5 Common Link Building Faux Pax to Avoid

Dec 27, 2011   //   by Ana | Traffic Generation Cafe   //   link building, SEO Blog  //  26 Comments

how to build better linksIf you have been in the link building business over the past years, you must have noticed that things don’t work the same way any longer.

Generating tons of search engine traffic by slapping a few reciprocal links on your page simply does not work.

Before you embark on your SEO link building quest, it’s useful to understand what strategies DID matter a while ago, but are merely obsolete today – learn from the history, you know.


Previously, SEOs used to optimize their sites by using the same anchor text for all their links.

Well, this strategy is not that hot these days; as a matter of fact, you can be penalized by Google for doing it and not even know it.

Natural anchor texts are the key today.

But what is natural you might ask?

Basically, a natural link looks like it was built by a user, not an SEO. Normal users would not use a precise anchor text in their links, and neither should you – ALL the time, anyway.

In practical terms, when working on your link building, don’t just use your high value keywords in your links, but throw in a few “natural speech” words in there as well, like “cool site”, “click here”, etc.

Don’t over-optimize!


I can’t believe there are still so many discussions about the validity of PageRank in the SEO world these days. I suppose if so much is written about it, somebody wants to read it, right?

As far as link building is concerned, PageRank is not the best indicator of the page strength.

The famous green bar has been a JOKE ever since Matt Cutts of Google confirmed that Google “takes care of people querying the PR data too much or too heavily.”  (The source is a bit old, but if anything changed since then, it would be the fact that Google tried to downplay PageRank even more.)

Sounds like Google returns random page rank data if they feel like it – just because it’s fun to fool SEOs.

But why did I list PageRank as one of the factors I look for in a perfect link?

Simply because we don’t have too many alternatives to measure page authority aside from PR and maybe SEOMoz Page Authority metric, which I use quite a bit as well.

Either one of those metrics can be used as an indicator of the page strength, but not the primary factor by any means.


This metric is geared towards online marketers and does not truly measure ALL the traffic that might come to your site.

It’s based on the sample of Alexa toolbar users, is browser-specific and can be easily manipulated (from what I’ve heard anyway).

Plus, the formula Alexa uses to determine its page rank is overwhelmingly debated.

Once again, it’s a good indicator of the site authority, but should be used along with other factors to determine if any given site is truly a good link building candidate.


Referring to the link:somedomain.com Google query.

Don’t ever trust Google to really tell you how many links a specific website has. Plus, when you do a Google search on your links, random samples are returned, so you might see the spammiest of all the links you have.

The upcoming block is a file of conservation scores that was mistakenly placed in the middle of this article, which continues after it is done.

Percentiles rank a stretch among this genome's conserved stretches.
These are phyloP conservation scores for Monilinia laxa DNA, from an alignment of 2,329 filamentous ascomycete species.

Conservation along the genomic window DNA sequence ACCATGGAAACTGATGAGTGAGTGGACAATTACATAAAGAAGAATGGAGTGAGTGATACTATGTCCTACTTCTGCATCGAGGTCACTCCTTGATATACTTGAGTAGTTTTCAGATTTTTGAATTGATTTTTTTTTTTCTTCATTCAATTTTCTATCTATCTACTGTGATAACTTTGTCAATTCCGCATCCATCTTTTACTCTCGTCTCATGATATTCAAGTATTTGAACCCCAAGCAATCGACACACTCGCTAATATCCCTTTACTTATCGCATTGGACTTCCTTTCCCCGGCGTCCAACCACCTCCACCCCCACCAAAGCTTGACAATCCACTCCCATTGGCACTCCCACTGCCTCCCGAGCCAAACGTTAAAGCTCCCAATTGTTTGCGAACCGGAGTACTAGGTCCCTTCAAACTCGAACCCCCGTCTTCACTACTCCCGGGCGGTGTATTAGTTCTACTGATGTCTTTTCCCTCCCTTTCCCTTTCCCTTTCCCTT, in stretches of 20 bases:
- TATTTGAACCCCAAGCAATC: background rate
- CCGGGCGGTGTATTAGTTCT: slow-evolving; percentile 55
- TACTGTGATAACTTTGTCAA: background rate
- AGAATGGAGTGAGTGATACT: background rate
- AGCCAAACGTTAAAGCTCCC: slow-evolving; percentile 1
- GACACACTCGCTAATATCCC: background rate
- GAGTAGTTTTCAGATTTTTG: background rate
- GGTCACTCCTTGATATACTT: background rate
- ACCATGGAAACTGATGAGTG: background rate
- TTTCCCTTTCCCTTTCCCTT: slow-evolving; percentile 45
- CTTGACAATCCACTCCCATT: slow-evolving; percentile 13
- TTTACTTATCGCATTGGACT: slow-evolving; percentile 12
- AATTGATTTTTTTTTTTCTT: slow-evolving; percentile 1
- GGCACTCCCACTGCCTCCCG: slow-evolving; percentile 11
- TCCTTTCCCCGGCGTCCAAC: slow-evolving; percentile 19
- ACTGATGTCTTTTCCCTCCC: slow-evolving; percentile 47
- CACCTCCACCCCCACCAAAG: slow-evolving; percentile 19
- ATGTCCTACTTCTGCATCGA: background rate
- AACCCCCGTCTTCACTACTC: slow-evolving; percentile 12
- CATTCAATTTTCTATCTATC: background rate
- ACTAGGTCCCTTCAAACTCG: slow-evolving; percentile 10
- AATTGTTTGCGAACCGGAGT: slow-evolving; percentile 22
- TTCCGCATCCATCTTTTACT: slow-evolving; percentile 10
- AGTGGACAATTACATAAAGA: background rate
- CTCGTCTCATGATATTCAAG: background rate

Yahoo! Site Explorer used to be a great backlink research tool, but alas, it’s out of commission.

I’ve done a lot of research on the alternatives, and so far my two best suggestions for link research are:

1. Market Samurai: if you already own Market Samurai, look no further.

I love their SEO competition section. It used to be powered by Yahoo! Site Explorer, but was recently changed to Majestic SEO – another great backlink checker that otherwise requires a monthly subscription to use.

Here’s a video on how to use the SEO Competition module of Market Samurai:


2. SEOSpyGlass: this software goes a few steps further than Market Samurai as far as backlink analysis is concerned.

My favorite part is the fact that it measures the VALUE of a link, plus the fact that their free version is free for life.


This metric has also been used and abused by SEOs to the point that it can’t be relied upon. Juicy pages that rank are often returned as having no cache set.

So forget about the cache date as well.

Marketing Takeaway

Simple: if you are heavily relying upon any one of the above metrics to determine whether any given site/page is a good one to get a link from, stop it.

Effective link building is all about diversity.


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  • Yahoo site explorer was such a brilliant tool for competitor analysis, but since its no more SEO’s have to look for some good tools. Opensiteexplorer is a good tool and i use it, i’ve observed that most of the data produced by this tools is bit old as compared to yahoo site explorer. Haven’t tried Market Samurai yet, but would like to know if it provides fresh data or not.

  • Rick

    Will have to agree with you on the seospyglass comment. This is an excellent tool. Unfortunately i’m drowning in tools and links so its easy to forget these top-notch services that actually work:-) Thanks for the reminder and i will put seospyglass back on my todo list.

    Your remarks on Alexa and PR are probably very true and lots of experienced marketers keep saying the same. Even so, it seems like people have a lot of trust in these things…

  • Gerald Weber

    All great points Ana.

    I honestly get tired of people quoting Alexa for SEO. I find this metric to be quite useless when it comes to SEO or link building.

  • Tessa says:

    Its very surprise to note that Google Cache date also added in this list.

  • Greg Holbert says: